The NIPP projects have gulped over US$7.385 billion since August 2005 when the National Council of State and the National Assembly first approved an initial funding of US$2.5 billion for NIPP from the “Excess Crude Account”, ECOA, with an additional US$5.375 billion from the ECOA as a Power Emergency Fund to complete the NIPP.
These figures evoke a feeling of earnest activity by the NIPPs. But it has not been a smooth sailing for this vital government agency established to bring about a better livelihood for Nigerians within their areas of operation.
The NIPPs have faced several challenges; firstly with the suspension for two years, of the projects when late President Yar’Adua came to power in 2007. A second hurdle was in the shape of delays in securing instruments of guarantees and gas supply agreements, right of way for some of the transmission projects, a finance shortfall and other encumbrances.
The NIPP has now gone into Phase II, with attention going to solar and hydropower so as to cover the Northern parts of the country. It has received over 100 expressions of interest for the NIPP power plants, and this was followed up with publication of a list of prequalified bidders on August 19th, 2020 by NDPHC and the Bureau of Public Enterprises, BPE.
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The success recorded by the NIPP in Phase 1 has shown that with the right political will, Nigeria can actually overcome the perennial problem of power shortage. In seeming agreement with having the right man on the job, the Federal Government recently displayed the right political will by reappointing Mr. Chiedu Ugbo to continue as head of the Niger Delta Power Holding Company.
But to achieve the Nigerian Government’s targeted increase in electricity wheeling capacity, there is a general consensus that government would need to take a number of additional wide-ranging steps including action towards fiscal stability, cost reflectivity and transparency of the electricity pricing structure which supports a level of economic returns to IPP developers without compromising affordability of power supply to final consumers, implementing investment-friendly market reforms in order to attract private investment, and providing regulatory and fiscal support to distribution companies in their deployment of technology.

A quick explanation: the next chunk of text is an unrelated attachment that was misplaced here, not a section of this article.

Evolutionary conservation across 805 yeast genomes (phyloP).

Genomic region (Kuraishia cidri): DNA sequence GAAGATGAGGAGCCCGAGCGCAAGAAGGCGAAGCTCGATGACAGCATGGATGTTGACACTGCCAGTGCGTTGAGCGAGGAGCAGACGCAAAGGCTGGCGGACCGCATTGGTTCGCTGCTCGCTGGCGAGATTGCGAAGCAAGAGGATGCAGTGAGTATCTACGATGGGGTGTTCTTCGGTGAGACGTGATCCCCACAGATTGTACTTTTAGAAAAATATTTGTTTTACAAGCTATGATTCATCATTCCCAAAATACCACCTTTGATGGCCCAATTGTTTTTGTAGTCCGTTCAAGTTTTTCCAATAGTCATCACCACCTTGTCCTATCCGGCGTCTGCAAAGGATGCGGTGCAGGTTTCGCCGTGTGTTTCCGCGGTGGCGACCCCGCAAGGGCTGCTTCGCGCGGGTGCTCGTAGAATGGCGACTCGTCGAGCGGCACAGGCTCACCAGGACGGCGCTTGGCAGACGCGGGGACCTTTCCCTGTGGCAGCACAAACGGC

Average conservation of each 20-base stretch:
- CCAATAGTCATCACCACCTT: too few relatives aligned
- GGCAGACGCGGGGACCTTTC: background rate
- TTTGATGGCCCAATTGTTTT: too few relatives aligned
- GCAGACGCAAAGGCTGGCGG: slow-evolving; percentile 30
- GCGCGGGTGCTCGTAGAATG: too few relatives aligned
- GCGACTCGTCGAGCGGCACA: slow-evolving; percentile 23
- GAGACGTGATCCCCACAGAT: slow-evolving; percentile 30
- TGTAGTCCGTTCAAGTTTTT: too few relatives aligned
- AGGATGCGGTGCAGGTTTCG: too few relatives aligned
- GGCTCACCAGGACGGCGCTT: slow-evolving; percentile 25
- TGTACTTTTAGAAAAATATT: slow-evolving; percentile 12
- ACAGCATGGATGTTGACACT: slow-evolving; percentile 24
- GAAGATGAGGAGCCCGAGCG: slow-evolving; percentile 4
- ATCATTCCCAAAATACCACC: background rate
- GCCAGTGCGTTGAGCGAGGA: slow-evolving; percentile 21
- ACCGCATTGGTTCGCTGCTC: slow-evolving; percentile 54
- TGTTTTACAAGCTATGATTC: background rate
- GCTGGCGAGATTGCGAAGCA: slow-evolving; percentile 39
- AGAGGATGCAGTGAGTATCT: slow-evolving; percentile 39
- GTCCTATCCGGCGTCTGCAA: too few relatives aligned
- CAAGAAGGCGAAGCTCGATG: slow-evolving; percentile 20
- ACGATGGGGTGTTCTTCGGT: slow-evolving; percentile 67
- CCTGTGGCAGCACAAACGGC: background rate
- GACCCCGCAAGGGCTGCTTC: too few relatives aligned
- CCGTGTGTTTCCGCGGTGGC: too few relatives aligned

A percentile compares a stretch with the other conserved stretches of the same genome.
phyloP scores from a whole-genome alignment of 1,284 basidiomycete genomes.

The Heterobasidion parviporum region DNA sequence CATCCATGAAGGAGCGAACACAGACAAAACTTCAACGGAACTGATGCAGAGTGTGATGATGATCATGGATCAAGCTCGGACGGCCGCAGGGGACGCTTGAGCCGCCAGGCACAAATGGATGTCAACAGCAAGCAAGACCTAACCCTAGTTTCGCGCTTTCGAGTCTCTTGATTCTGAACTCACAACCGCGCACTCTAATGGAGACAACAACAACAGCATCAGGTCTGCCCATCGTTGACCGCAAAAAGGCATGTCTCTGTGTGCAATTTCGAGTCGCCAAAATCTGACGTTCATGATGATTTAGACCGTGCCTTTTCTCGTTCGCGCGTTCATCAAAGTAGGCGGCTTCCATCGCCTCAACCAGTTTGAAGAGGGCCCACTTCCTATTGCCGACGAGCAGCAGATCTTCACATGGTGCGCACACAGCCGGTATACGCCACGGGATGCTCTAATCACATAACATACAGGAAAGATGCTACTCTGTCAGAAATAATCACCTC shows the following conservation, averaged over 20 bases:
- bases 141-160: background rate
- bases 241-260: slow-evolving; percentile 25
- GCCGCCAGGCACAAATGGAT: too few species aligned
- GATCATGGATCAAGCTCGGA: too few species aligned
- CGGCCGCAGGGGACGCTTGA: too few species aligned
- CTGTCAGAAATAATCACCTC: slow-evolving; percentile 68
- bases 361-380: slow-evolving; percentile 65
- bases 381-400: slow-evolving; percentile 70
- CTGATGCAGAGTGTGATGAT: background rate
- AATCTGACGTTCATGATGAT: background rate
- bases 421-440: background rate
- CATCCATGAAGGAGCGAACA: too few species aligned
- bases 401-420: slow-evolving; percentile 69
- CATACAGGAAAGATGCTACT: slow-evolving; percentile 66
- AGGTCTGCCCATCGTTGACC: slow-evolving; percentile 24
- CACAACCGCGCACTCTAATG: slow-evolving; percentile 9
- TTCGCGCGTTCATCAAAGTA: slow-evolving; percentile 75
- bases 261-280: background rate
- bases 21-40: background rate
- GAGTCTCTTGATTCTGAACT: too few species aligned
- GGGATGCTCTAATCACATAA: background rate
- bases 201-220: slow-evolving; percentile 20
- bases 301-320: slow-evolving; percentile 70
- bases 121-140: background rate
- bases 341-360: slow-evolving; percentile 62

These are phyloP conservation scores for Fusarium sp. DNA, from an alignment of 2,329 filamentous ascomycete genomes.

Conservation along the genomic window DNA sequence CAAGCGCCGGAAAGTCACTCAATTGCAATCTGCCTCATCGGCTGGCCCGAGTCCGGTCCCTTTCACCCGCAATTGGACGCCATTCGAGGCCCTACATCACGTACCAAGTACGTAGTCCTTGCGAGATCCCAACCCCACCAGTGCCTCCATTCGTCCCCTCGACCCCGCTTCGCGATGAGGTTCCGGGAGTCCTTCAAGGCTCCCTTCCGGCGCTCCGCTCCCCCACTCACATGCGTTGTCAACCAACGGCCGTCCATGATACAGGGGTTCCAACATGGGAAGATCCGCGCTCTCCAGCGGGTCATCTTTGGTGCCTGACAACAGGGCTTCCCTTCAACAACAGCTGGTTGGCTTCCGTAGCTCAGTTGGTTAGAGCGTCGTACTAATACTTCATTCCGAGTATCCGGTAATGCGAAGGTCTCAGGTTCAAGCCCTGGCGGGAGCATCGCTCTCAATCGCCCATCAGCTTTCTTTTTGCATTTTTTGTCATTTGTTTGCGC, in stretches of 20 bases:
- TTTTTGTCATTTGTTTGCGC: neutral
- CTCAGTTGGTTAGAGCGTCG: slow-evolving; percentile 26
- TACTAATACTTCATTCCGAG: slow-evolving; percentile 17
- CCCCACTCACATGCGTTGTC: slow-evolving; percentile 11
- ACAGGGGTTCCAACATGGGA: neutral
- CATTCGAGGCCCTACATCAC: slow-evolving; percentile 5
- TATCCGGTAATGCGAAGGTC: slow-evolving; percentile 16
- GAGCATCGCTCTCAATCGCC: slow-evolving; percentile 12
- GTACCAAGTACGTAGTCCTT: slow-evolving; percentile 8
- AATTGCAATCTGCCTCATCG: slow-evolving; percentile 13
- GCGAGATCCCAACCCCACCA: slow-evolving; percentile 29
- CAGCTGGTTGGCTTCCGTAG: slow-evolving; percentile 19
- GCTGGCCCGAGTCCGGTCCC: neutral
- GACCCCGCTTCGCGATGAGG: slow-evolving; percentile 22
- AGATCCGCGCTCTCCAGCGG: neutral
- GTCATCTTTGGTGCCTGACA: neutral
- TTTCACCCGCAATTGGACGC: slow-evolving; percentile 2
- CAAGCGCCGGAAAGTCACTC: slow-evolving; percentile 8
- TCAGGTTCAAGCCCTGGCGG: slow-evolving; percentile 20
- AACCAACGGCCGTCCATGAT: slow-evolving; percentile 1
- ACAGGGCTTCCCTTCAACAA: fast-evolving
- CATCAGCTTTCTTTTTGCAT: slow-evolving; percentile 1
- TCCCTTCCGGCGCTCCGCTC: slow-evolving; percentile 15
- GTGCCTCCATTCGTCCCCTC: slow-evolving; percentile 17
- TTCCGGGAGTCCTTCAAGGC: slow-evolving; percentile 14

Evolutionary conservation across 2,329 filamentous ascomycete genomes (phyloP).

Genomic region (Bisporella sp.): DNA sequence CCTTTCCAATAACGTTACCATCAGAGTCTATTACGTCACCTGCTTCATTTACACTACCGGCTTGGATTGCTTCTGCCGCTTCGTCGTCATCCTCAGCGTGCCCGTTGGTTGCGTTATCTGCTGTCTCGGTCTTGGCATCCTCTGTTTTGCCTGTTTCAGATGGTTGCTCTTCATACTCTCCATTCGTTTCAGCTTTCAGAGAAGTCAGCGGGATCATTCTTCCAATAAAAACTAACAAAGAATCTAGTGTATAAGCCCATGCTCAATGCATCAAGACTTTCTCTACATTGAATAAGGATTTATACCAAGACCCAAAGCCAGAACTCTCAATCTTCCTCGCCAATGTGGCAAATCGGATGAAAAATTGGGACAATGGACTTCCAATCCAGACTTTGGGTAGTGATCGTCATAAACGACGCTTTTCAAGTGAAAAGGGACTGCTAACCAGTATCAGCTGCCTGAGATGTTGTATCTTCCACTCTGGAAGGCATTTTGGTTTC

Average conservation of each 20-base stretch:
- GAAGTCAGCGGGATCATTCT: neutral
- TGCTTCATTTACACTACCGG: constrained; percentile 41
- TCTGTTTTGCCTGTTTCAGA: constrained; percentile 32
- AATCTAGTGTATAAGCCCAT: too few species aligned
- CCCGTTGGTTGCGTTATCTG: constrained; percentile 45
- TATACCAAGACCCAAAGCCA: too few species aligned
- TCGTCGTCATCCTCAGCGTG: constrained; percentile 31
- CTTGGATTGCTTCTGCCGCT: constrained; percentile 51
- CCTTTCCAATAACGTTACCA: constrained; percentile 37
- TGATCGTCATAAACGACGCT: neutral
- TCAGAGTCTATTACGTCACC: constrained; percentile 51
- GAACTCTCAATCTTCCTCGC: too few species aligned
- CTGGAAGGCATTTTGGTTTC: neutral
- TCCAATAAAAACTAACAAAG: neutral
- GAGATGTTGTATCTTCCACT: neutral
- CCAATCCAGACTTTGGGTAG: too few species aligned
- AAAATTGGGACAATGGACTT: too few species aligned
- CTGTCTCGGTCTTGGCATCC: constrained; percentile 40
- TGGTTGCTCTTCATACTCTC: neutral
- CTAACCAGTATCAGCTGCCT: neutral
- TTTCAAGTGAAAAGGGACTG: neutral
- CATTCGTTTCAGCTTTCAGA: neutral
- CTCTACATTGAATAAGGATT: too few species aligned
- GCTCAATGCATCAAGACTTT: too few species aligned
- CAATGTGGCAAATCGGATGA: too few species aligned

Not least is the funding of capital expenditure programmes required to develop a robust system of metering, billing and revenue collection and perhaps more importantly, promotion of competitive electricity markets where the end users/customers will have a choice and envisage an ideal market-driven Post Transition Electricity Market (PostTREM ) as well as the Eligible Customers Framework (willing buyers/willing sellers) Regulatory Framework of the Nigerian Electricity Regulatory Commission (NERC) which at the moment is considered somewhat inactive or dormant.
Given the right push and much desired political will, the power sector, the Nigerian economy and the end users of electricity will hugely benefit from privatization of the NIPP/ NDPHC investment in critical infrastructure. To us as gatekeepers, electricity consumers and conscience of the public, the NIPP/NDPHC Phase II is the new normal and the way to go.
The critical infrastructure that electricity is has been recognized by the government which in turn, appointed worthy ambassadors to take the power equation into a zone of comfort for end-users. That said, consumers of electricity wait expectantly as the NIPP/NDPHC initiative gets set to deliver yet another milestone in citizen well being and a nation’s pride of achievement.
Olubiyo is President, Nigeria Consumer Protection Network.